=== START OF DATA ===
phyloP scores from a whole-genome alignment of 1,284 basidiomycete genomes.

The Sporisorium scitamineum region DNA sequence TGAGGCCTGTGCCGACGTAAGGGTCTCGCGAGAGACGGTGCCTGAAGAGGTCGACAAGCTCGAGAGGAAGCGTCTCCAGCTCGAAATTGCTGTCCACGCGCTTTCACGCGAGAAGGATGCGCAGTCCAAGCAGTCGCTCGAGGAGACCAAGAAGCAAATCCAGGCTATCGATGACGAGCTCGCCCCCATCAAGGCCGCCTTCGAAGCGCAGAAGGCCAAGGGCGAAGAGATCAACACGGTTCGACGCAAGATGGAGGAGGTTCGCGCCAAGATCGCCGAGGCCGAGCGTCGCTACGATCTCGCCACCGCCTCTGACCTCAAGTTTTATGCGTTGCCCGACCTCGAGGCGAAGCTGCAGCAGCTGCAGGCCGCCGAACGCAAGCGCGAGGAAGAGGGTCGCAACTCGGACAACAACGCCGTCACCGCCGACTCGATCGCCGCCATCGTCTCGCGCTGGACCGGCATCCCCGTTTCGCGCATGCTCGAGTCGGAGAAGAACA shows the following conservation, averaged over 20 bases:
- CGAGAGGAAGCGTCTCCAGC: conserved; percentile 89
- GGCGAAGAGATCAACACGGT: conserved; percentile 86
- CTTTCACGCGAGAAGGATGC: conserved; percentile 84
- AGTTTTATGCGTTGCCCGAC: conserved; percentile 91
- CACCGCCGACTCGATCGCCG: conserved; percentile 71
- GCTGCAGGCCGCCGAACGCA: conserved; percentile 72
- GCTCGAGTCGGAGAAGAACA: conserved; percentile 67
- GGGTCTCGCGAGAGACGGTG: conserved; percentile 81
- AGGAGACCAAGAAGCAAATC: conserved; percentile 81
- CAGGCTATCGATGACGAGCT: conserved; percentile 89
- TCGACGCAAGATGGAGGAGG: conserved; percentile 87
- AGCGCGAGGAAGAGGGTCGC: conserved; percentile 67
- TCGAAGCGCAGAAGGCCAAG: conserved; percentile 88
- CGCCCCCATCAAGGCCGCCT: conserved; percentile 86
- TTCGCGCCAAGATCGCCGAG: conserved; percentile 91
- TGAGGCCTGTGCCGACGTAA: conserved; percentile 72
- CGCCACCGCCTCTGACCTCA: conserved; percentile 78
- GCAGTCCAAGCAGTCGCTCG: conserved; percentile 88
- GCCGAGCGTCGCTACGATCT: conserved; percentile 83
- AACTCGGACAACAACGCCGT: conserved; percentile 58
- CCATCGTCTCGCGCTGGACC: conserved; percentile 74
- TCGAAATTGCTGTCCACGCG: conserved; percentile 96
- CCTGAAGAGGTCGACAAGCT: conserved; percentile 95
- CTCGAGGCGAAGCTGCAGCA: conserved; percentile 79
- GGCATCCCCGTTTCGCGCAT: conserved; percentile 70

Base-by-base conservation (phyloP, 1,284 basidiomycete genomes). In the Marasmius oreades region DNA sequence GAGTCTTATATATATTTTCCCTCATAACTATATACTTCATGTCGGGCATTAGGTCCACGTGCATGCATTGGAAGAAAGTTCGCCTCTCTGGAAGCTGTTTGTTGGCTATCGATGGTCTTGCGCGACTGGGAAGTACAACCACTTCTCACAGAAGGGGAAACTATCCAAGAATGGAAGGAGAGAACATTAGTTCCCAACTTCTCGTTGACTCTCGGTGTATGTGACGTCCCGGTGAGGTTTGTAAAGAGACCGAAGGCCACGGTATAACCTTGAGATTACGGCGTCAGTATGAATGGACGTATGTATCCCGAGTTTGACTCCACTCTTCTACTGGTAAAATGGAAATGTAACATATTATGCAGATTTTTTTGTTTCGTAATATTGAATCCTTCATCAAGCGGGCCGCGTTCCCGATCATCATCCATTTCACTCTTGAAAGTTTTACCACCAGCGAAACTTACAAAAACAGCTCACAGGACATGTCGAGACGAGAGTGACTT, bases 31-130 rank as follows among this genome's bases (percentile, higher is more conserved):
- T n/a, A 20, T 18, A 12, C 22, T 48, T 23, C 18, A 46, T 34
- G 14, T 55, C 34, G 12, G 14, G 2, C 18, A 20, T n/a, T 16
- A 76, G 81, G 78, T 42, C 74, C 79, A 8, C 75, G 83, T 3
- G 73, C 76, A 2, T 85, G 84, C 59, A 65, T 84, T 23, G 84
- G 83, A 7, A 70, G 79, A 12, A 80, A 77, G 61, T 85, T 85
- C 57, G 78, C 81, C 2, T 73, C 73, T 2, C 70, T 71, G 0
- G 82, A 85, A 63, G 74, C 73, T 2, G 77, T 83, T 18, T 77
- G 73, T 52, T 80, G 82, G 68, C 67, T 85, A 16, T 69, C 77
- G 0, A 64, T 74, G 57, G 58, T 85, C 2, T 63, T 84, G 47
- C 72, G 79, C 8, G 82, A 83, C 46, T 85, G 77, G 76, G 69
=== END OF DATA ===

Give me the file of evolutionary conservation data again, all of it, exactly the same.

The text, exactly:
phyloP scores from a whole-genome alignment of 1,284 basidiomycete genomes.

The Sporisorium scitamineum region DNA sequence TGAGGCCTGTGCCGACGTAAGGGTCTCGCGAGAGACGGTGCCTGAAGAGGTCGACAAGCTCGAGAGGAAGCGTCTCCAGCTCGAAATTGCTGTCCACGCGCTTTCACGCGAGAAGGATGCGCAGTCCAAGCAGTCGCTCGAGGAGACCAAGAAGCAAATCCAGGCTATCGATGACGAGCTCGCCCCCATCAAGGCCGCCTTCGAAGCGCAGAAGGCCAAGGGCGAAGAGATCAACACGGTTCGACGCAAGATGGAGGAGGTTCGCGCCAAGATCGCCGAGGCCGAGCGTCGCTACGATCTCGCCACCGCCTCTGACCTCAAGTTTTATGCGTTGCCCGACCTCGAGGCGAAGCTGCAGCAGCTGCAGGCCGCCGAACGCAAGCGCGAGGAAGAGGGTCGCAACTCGGACAACAACGCCGTCACCGCCGACTCGATCGCCGCCATCGTCTCGCGCTGGACCGGCATCCCCGTTTCGCGCATGCTCGAGTCGGAGAAGAACA shows the following conservation, averaged over 20 bases:
- CGAGAGGAAGCGTCTCCAGC: conserved; percentile 89
- GGCGAAGAGATCAACACGGT: conserved; percentile 86
- CTTTCACGCGAGAAGGATGC: conserved; percentile 84
- AGTTTTATGCGTTGCCCGAC: conserved; percentile 91
- CACCGCCGACTCGATCGCCG: conserved; percentile 71
- GCTGCAGGCCGCCGAACGCA: conserved; percentile 72
- GCTCGAGTCGGAGAAGAACA: conserved; percentile 67
- GGGTCTCGCGAGAGACGGTG: conserved; percentile 81
- AGGAGACCAAGAAGCAAATC: conserved; percentile 81
- CAGGCTATCGATGACGAGCT: conserved; percentile 89
- TCGACGCAAGATGGAGGAGG: conserved; percentile 87
- AGCGCGAGGAAGAGGGTCGC: conserved; percentile 67
- TCGAAGCGCAGAAGGCCAAG: conserved; percentile 88
- CGCCCCCATCAAGGCCGCCT: conserved; percentile 86
- TTCGCGCCAAGATCGCCGAG: conserved; percentile 91
- TGAGGCCTGTGCCGACGTAA: conserved; percentile 72
- CGCCACCGCCTCTGACCTCA: conserved; percentile 78
- GCAGTCCAAGCAGTCGCTCG: conserved; percentile 88
- GCCGAGCGTCGCTACGATCT: conserved; percentile 83
- AACTCGGACAACAACGCCGT: conserved; percentile 58
- CCATCGTCTCGCGCTGGACC: conserved; percentile 74
- TCGAAATTGCTGTCCACGCG: conserved; percentile 96
- CCTGAAGAGGTCGACAAGCT: conserved; percentile 95
- CTCGAGGCGAAGCTGCAGCA: conserved; percentile 79
- GGCATCCCCGTTTCGCGCAT: conserved; percentile 70

Base-by-base conservation (phyloP, 1,284 basidiomycete genomes). In the Marasmius oreades region DNA sequence GAGTCTTATATATATTTTCCCTCATAACTATATACTTCATGTCGGGCATTAGGTCCACGTGCATGCATTGGAAGAAAGTTCGCCTCTCTGGAAGCTGTTTGTTGGCTATCGATGGTCTTGCGCGACTGGGAAGTACAACCACTTCTCACAGAAGGGGAAACTATCCAAGAATGGAAGGAGAGAACATTAGTTCCCAACTTCTCGTTGACTCTCGGTGTATGTGACGTCCCGGTGAGGTTTGTAAAGAGACCGAAGGCCACGGTATAACCTTGAGATTACGGCGTCAGTATGAATGGACGTATGTATCCCGAGTTTGACTCCACTCTTCTACTGGTAAAATGGAAATGTAACATATTATGCAGATTTTTTTGTTTCGTAATATTGAATCCTTCATCAAGCGGGCCGCGTTCCCGATCATCATCCATTTCACTCTTGAAAGTTTTACCACCAGCGAAACTTACAAAAACAGCTCACAGGACATGTCGAGACGAGAGTGACTT, bases 31-130 rank as follows among this genome's bases (percentile, higher is more conserved):
- T n/a, A 20, T 18, A 12, C 22, T 48, T 23, C 18, A 46, T 34
- G 14, T 55, C 34, G 12, G 14, G 2, C 18, A 20, T n/a, T 16
- A 76, G 81, G 78, T 42, C 74, C 79, A 8, C 75, G 83, T 3
- G 73, C 76, A 2, T 85, G 84, C 59, A 65, T 84, T 23, G 84
- G 83, A 7, A 70, G 79, A 12, A 80, A 77, G 61, T 85, T 85
- C 57, G 78, C 81, C 2, T 73, C 73, T 2, C 70, T 71, G 0
- G 82, A 85, A 63, G 74, C 73, T 2, G 77, T 83, T 18, T 77
- G 73, T 52, T 80, G 82, G 68, C 67, T 85, A 16, T 69, C 77
- G 0, A 64, T 74, G 57, G 58, T 85, C 2, T 63, T 84, G 47
- C 72, G 79, C 8, G 82, A 83, C 46, T 85, G 77, G 76, G 69